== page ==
While measurement serves as the first step of identifying organizational inequities, both quantitative and qualitative analysis are mission critical. Humans are more than their employees IDs. Our workplaces are comprised mothers and fathers, sisters and brothers, first generation college graduates, caregivers and guardians - with unique and evolving needs.

"If the childcare need was met…it would at $3 Trillion dollars to the global economy."

Tara Abrahams, The Meteor

The qualitative component comes in to play when first, and foremost, we listen. Listening fosters the I in DEI. Making a conscious effort to listen to the individual voices that make up our diverse workforces moves us away from prescriptive policies, towards inclusive ones.

The Call to Action: Evolve with It

If the social agenda is evolving, our action item is clear: evolve with it. Building inclusive workplace policies is not a one-size-fits all model. Our workforces span across genders, races, ethnicities, sexual orientations, disabilities as well as differences of thought. Listen to each of their needs and remain agile.

"There's a bunch of dimensions to this [workplace flexibility], and we should have a little humility here - anyone who thinks they've got this whole thing figured out is kidding themselves."

Joseph Ocuzoglu, CEO, Deloitte

Beyond the four walls of the organization, there sits our communities. We must look inward and ask: does our workforce reflect the world around us? Aside from our internal makeup, we must also evolve with the needs of society around us - not only fostering inclusive policies and benefits but producing inclusive products and services.

3. Technology will Fuel an Equitable Future

It was ever apparent at Davos that technology will fuel an equitable future. Reskilling and upskilling are not new themes on the social agenda and technology certainly has a place in talent development and inclusion. But much of the conversation focused on the use of technical, data-driven, and transparent solutions to drive micro and macro efforts to respectively, eliminate bias and close pay gaps and fuel financial inclusion and safety.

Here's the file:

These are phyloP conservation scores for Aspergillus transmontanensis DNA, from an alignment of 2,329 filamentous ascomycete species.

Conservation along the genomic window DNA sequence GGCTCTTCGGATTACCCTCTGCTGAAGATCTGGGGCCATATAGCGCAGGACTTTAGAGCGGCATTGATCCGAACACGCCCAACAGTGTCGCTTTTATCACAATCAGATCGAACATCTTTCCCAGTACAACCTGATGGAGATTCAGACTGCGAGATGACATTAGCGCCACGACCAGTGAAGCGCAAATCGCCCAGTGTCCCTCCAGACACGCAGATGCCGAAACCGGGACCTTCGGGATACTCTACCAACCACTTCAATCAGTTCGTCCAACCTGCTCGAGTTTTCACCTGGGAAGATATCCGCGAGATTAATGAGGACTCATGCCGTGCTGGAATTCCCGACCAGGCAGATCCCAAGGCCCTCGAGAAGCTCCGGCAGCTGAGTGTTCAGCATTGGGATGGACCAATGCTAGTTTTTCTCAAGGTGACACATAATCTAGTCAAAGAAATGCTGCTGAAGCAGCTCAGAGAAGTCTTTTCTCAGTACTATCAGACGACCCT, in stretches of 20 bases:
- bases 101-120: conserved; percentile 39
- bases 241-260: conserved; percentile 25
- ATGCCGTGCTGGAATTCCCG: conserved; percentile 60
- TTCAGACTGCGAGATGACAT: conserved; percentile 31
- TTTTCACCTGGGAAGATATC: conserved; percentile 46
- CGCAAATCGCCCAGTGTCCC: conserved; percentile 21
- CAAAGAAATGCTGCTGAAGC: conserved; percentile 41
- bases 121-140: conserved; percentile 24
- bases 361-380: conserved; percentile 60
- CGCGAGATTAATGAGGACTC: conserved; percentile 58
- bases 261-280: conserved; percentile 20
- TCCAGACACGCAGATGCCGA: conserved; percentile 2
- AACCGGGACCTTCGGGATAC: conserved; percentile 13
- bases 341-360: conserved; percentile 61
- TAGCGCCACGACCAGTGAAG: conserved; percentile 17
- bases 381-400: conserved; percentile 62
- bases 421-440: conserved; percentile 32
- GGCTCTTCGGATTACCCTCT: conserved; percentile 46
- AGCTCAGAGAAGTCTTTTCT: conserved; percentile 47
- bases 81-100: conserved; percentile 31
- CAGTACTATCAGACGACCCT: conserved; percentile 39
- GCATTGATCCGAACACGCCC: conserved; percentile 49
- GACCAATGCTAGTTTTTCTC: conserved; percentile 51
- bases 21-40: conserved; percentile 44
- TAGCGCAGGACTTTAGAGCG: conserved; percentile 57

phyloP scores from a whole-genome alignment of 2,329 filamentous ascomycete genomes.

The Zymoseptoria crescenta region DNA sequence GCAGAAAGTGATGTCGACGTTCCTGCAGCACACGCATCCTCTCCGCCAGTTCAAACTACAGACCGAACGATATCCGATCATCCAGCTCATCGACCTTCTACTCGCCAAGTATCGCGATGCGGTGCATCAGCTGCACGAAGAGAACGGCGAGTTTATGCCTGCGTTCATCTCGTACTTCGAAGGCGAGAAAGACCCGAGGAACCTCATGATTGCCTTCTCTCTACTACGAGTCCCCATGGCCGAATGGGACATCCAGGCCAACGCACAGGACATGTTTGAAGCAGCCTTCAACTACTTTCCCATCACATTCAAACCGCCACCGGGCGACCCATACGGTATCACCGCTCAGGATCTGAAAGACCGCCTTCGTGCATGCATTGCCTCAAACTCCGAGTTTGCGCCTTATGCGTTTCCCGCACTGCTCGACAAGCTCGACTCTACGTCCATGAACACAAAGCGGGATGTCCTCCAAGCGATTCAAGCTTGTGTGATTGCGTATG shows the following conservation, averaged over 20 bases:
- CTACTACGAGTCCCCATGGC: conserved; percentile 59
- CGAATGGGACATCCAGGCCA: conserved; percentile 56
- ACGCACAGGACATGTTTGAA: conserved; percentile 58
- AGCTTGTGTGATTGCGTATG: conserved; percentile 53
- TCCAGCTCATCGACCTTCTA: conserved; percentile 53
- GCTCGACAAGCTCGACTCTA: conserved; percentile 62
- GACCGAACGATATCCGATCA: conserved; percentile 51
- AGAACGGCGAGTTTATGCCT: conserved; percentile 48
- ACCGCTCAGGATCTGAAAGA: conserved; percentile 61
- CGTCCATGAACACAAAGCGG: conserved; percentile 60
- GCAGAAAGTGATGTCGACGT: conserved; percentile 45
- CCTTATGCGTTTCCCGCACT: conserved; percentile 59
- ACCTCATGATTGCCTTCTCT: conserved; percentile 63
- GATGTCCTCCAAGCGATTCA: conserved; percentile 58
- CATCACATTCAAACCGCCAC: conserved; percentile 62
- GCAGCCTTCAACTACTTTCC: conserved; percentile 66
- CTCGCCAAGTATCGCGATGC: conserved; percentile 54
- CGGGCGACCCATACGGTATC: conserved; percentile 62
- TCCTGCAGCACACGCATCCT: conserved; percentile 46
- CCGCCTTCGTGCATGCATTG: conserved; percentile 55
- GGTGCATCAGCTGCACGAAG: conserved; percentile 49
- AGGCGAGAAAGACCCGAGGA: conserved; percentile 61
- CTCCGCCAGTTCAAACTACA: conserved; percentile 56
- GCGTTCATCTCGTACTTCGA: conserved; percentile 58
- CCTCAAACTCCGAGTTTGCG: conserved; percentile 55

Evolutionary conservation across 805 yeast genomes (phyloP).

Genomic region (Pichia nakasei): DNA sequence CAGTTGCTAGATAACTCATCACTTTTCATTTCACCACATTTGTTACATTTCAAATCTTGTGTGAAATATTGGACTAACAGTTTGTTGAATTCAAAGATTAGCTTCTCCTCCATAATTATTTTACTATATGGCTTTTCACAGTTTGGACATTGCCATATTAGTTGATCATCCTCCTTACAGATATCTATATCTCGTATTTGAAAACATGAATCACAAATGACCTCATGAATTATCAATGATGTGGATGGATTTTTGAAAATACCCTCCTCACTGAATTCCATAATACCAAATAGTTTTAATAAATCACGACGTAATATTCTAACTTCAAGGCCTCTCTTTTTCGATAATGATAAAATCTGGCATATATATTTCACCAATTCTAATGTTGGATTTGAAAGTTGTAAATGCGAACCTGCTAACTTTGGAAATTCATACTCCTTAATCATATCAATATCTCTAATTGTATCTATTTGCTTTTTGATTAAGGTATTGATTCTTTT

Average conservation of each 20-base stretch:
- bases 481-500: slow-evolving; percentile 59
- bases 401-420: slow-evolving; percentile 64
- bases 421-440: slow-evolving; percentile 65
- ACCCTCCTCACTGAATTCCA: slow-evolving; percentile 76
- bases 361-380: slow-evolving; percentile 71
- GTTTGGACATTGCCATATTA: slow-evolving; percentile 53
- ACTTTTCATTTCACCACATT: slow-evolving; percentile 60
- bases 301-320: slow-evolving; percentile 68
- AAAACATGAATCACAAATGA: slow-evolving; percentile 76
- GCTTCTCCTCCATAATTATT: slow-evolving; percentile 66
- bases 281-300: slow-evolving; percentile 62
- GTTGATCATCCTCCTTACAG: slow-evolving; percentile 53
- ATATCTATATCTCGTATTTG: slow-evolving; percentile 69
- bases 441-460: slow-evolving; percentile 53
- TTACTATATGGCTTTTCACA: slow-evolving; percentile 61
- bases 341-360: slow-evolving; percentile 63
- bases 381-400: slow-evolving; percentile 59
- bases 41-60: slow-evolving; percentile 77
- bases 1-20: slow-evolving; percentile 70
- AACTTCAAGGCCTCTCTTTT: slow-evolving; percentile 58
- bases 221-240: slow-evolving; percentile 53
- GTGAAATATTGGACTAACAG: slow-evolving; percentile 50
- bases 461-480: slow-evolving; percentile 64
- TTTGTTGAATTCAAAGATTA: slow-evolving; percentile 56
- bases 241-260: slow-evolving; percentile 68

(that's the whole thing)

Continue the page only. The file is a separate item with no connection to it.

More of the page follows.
The Call to Action: Utilize Data-Driven, Technical Solutions to Support Efforts Towards Equality

"Today, there are 3.8 billion human beings in the world that don't have connectivity or access, when we talk about equality or parity, that's 45% of the world's population that don't have access to all of the resources that we have when we go on…our computers, they can't even communicate to the outside world."

Fatema Hamdani, Kraus Hamdani Aerospace, Inc.

My first call to action began with measurement. But does a world of disjointed spreadsheets, version control, and data security requirements hinder our ability to do just that? Take pay equity, for example, as an actionable component of the social agenda. If the first step in driving pay fairness is assessing your current state and identifying practical DEI goals as I've asserted, then the next step must be to identify data-driven solutions to accelerate your efforts to meet these goals - in this example, a data-driven approach to closing the gap.

In a world where technology sits at the helm of progress what should we look for in a technical solution? I will continue with my pay equity example to suggest an approach.

  • Transparency: Understand how it works. A data-driven approach to equity works hard to eliminate human bias, perhaps using statistical analysis and regression, machine learning and artificial intelligence to identify gaps and avenues for remediation. But if statistics are not in your remit, not to worry - simply seeking a transparent, published methodology is a good place to start.
  • Usability: While organizations must employ tools designed to meet the complex requirements of pay equity, the usability and concepts must be easy to understand and apply to the workplace. Look for solutions that support modeling and analysis and make it simple to identify and communicate pay disparities to senior leaders but be careful not to confuse succinct insights with oversimplification of the analysis itself.
  • Actionability: Utilize digital tools that drive action. Ensure the tool you implement arms you with enough information to identify, review and eliminate practices that have been shown to contribute, in my example, to pay inequity.

Your goals will inevitably run the gamut of workplace equality, but be it pay equity or otherwise, remember these three themes: transparency, usability, and actionability.

For those of us who had the privilege of joining the conversations at Davos, it is our responsibility to take our learnings home and begin the effort to create a more equal future. While the main stage themes, bilateral meetings, and networking chatter are critical for understanding the value of a purpose-driven mission, our work starts now. I challenge us all to put our ideas into action.